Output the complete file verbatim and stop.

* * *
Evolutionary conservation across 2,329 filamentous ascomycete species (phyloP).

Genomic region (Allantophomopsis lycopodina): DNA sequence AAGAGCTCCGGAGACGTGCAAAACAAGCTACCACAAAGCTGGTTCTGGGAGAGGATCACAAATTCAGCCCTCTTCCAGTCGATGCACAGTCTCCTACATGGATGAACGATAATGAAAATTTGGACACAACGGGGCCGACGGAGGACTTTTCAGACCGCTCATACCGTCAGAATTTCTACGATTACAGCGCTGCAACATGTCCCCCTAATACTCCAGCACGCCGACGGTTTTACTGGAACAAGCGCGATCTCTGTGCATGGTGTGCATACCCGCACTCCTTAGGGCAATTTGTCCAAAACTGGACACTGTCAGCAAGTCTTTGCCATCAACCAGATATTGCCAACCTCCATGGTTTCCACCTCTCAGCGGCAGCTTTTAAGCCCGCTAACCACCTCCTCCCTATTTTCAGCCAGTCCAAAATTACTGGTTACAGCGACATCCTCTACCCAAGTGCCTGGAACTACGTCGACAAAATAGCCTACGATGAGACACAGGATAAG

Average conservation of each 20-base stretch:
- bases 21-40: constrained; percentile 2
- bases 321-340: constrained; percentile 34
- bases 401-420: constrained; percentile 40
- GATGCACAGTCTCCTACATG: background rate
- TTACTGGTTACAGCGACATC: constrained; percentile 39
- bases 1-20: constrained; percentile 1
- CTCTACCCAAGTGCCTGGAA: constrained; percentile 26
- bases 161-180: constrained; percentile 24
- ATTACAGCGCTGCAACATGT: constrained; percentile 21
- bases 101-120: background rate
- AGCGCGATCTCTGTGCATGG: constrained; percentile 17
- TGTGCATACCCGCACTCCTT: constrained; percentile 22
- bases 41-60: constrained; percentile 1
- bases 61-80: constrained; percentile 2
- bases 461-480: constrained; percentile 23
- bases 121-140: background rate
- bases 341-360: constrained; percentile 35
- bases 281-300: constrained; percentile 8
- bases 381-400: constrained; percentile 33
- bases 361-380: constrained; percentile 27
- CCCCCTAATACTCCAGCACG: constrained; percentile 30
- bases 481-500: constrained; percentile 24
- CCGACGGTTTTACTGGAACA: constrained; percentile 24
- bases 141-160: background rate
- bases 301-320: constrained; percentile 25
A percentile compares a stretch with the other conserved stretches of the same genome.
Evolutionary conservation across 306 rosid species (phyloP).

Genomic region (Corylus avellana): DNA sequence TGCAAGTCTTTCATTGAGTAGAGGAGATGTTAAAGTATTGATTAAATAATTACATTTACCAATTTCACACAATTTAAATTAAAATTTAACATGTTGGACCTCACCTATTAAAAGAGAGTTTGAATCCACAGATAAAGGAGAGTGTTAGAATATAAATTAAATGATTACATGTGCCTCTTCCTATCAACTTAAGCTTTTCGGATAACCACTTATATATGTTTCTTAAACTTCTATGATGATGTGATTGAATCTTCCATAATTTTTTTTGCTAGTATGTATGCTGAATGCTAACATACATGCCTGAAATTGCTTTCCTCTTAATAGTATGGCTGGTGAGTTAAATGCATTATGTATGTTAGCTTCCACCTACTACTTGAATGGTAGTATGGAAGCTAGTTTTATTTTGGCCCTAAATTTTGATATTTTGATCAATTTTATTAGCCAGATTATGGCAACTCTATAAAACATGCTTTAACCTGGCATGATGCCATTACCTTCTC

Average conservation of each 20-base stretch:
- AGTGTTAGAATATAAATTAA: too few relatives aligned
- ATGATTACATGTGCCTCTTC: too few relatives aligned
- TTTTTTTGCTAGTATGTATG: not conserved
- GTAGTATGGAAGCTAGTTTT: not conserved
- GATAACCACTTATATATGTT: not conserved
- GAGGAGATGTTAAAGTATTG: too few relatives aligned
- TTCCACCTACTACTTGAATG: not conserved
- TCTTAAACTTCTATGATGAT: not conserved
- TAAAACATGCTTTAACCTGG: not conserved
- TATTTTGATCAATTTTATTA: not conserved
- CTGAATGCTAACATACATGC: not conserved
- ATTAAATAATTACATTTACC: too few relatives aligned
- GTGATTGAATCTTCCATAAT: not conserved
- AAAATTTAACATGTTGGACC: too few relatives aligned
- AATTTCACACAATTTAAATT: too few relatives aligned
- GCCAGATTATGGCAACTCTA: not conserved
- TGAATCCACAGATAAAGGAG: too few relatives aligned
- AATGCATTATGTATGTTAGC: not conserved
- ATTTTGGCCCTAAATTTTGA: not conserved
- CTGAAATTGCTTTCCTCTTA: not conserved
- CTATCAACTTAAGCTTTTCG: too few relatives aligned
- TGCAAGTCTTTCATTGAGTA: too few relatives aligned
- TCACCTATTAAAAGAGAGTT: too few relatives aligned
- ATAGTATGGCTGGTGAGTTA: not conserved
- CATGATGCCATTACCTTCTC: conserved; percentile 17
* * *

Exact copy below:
Evolutionary conservation across 2,329 filamentous ascomycete species (phyloP).

Genomic region (Allantophomopsis lycopodina): DNA sequence AAGAGCTCCGGAGACGTGCAAAACAAGCTACCACAAAGCTGGTTCTGGGAGAGGATCACAAATTCAGCCCTCTTCCAGTCGATGCACAGTCTCCTACATGGATGAACGATAATGAAAATTTGGACACAACGGGGCCGACGGAGGACTTTTCAGACCGCTCATACCGTCAGAATTTCTACGATTACAGCGCTGCAACATGTCCCCCTAATACTCCAGCACGCCGACGGTTTTACTGGAACAAGCGCGATCTCTGTGCATGGTGTGCATACCCGCACTCCTTAGGGCAATTTGTCCAAAACTGGACACTGTCAGCAAGTCTTTGCCATCAACCAGATATTGCCAACCTCCATGGTTTCCACCTCTCAGCGGCAGCTTTTAAGCCCGCTAACCACCTCCTCCCTATTTTCAGCCAGTCCAAAATTACTGGTTACAGCGACATCCTCTACCCAAGTGCCTGGAACTACGTCGACAAAATAGCCTACGATGAGACACAGGATAAG

Average conservation of each 20-base stretch:
- bases 21-40: constrained; percentile 2
- bases 321-340: constrained; percentile 34
- bases 401-420: constrained; percentile 40
- GATGCACAGTCTCCTACATG: background rate
- TTACTGGTTACAGCGACATC: constrained; percentile 39
- bases 1-20: constrained; percentile 1
- CTCTACCCAAGTGCCTGGAA: constrained; percentile 26
- bases 161-180: constrained; percentile 24
- ATTACAGCGCTGCAACATGT: constrained; percentile 21
- bases 101-120: background rate
- AGCGCGATCTCTGTGCATGG: constrained; percentile 17
- TGTGCATACCCGCACTCCTT: constrained; percentile 22
- bases 41-60: constrained; percentile 1
- bases 61-80: constrained; percentile 2
- bases 461-480: constrained; percentile 23
- bases 121-140: background rate
- bases 341-360: constrained; percentile 35
- bases 281-300: constrained; percentile 8
- bases 381-400: constrained; percentile 33
- bases 361-380: constrained; percentile 27
- CCCCCTAATACTCCAGCACG: constrained; percentile 30
- bases 481-500: constrained; percentile 24
- CCGACGGTTTTACTGGAACA: constrained; percentile 24
- bases 141-160: background rate
- bases 301-320: constrained; percentile 25
A percentile compares a stretch with the other conserved stretches of the same genome.
Evolutionary conservation across 306 rosid species (phyloP).

Genomic region (Corylus avellana): DNA sequence TGCAAGTCTTTCATTGAGTAGAGGAGATGTTAAAGTATTGATTAAATAATTACATTTACCAATTTCACACAATTTAAATTAAAATTTAACATGTTGGACCTCACCTATTAAAAGAGAGTTTGAATCCACAGATAAAGGAGAGTGTTAGAATATAAATTAAATGATTACATGTGCCTCTTCCTATCAACTTAAGCTTTTCGGATAACCACTTATATATGTTTCTTAAACTTCTATGATGATGTGATTGAATCTTCCATAATTTTTTTTGCTAGTATGTATGCTGAATGCTAACATACATGCCTGAAATTGCTTTCCTCTTAATAGTATGGCTGGTGAGTTAAATGCATTATGTATGTTAGCTTCCACCTACTACTTGAATGGTAGTATGGAAGCTAGTTTTATTTTGGCCCTAAATTTTGATATTTTGATCAATTTTATTAGCCAGATTATGGCAACTCTATAAAACATGCTTTAACCTGGCATGATGCCATTACCTTCTC

Average conservation of each 20-base stretch:
- AGTGTTAGAATATAAATTAA: too few relatives aligned
- ATGATTACATGTGCCTCTTC: too few relatives aligned
- TTTTTTTGCTAGTATGTATG: not conserved
- GTAGTATGGAAGCTAGTTTT: not conserved
- GATAACCACTTATATATGTT: not conserved
- GAGGAGATGTTAAAGTATTG: too few relatives aligned
- TTCCACCTACTACTTGAATG: not conserved
- TCTTAAACTTCTATGATGAT: not conserved
- TAAAACATGCTTTAACCTGG: not conserved
- TATTTTGATCAATTTTATTA: not conserved
- CTGAATGCTAACATACATGC: not conserved
- ATTAAATAATTACATTTACC: too few relatives aligned
- GTGATTGAATCTTCCATAAT: not conserved
- AAAATTTAACATGTTGGACC: too few relatives aligned
- AATTTCACACAATTTAAATT: too few relatives aligned
- GCCAGATTATGGCAACTCTA: not conserved
- TGAATCCACAGATAAAGGAG: too few relatives aligned
- AATGCATTATGTATGTTAGC: not conserved
- ATTTTGGCCCTAAATTTTGA: not conserved
- CTGAAATTGCTTTCCTCTTA: not conserved
- CTATCAACTTAAGCTTTTCG: too few relatives aligned
- TGCAAGTCTTTCATTGAGTA: too few relatives aligned
- TCACCTATTAAAAGAGAGTT: too few relatives aligned
- ATAGTATGGCTGGTGAGTTA: not conserved
- CATGATGCCATTACCTTCTC: conserved; percentile 17